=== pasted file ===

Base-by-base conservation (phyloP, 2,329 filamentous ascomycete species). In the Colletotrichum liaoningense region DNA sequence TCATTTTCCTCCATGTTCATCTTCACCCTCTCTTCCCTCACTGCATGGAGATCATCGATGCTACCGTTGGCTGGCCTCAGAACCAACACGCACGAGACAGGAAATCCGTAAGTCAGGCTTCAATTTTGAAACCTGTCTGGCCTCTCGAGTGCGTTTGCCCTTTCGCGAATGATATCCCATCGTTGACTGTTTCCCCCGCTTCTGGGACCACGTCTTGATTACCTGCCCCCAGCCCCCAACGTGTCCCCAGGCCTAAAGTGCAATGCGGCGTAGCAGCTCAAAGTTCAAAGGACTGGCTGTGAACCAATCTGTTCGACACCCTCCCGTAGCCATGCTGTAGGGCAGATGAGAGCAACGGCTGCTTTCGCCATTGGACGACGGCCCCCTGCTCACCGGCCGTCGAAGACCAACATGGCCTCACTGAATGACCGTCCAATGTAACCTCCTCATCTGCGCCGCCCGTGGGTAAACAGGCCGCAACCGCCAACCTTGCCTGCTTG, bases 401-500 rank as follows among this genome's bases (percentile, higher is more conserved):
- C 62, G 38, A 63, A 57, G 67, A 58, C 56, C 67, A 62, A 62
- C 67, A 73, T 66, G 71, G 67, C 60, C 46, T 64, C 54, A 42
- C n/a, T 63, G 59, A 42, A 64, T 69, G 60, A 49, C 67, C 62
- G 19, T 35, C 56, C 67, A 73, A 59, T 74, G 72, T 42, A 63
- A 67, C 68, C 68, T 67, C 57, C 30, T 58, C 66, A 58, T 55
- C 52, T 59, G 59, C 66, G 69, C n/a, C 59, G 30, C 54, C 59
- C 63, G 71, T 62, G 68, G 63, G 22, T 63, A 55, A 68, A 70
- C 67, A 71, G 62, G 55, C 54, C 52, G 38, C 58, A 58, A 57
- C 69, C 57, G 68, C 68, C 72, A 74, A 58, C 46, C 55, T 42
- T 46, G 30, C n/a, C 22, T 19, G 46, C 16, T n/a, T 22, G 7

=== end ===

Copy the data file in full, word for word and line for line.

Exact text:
Base-by-base conservation (phyloP, 2,329 filamentous ascomycete species). In the Colletotrichum liaoningense region DNA sequence TCATTTTCCTCCATGTTCATCTTCACCCTCTCTTCCCTCACTGCATGGAGATCATCGATGCTACCGTTGGCTGGCCTCAGAACCAACACGCACGAGACAGGAAATCCGTAAGTCAGGCTTCAATTTTGAAACCTGTCTGGCCTCTCGAGTGCGTTTGCCCTTTCGCGAATGATATCCCATCGTTGACTGTTTCCCCCGCTTCTGGGACCACGTCTTGATTACCTGCCCCCAGCCCCCAACGTGTCCCCAGGCCTAAAGTGCAATGCGGCGTAGCAGCTCAAAGTTCAAAGGACTGGCTGTGAACCAATCTGTTCGACACCCTCCCGTAGCCATGCTGTAGGGCAGATGAGAGCAACGGCTGCTTTCGCCATTGGACGACGGCCCCCTGCTCACCGGCCGTCGAAGACCAACATGGCCTCACTGAATGACCGTCCAATGTAACCTCCTCATCTGCGCCGCCCGTGGGTAAACAGGCCGCAACCGCCAACCTTGCCTGCTTG, bases 401-500 rank as follows among this genome's bases (percentile, higher is more conserved):
- C 62, G 38, A 63, A 57, G 67, A 58, C 56, C 67, A 62, A 62
- C 67, A 73, T 66, G 71, G 67, C 60, C 46, T 64, C 54, A 42
- C n/a, T 63, G 59, A 42, A 64, T 69, G 60, A 49, C 67, C 62
- G 19, T 35, C 56, C 67, A 73, A 59, T 74, G 72, T 42, A 63
- A 67, C 68, C 68, T 67, C 57, C 30, T 58, C 66, A 58, T 55
- C 52, T 59, G 59, C 66, G 69, C n/a, C 59, G 30, C 54, C 59
- C 63, G 71, T 62, G 68, G 63, G 22, T 63, A 55, A 68, A 70
- C 67, A 71, G 62, G 55, C 54, C 52, G 38, C 58, A 58, A 57
- C 69, C 57, G 68, C 68, C 72, A 74, A 58, C 46, C 55, T 42
- T 46, G 30, C n/a, C 22, T 19, G 46, C 16, T n/a, T 22, G 7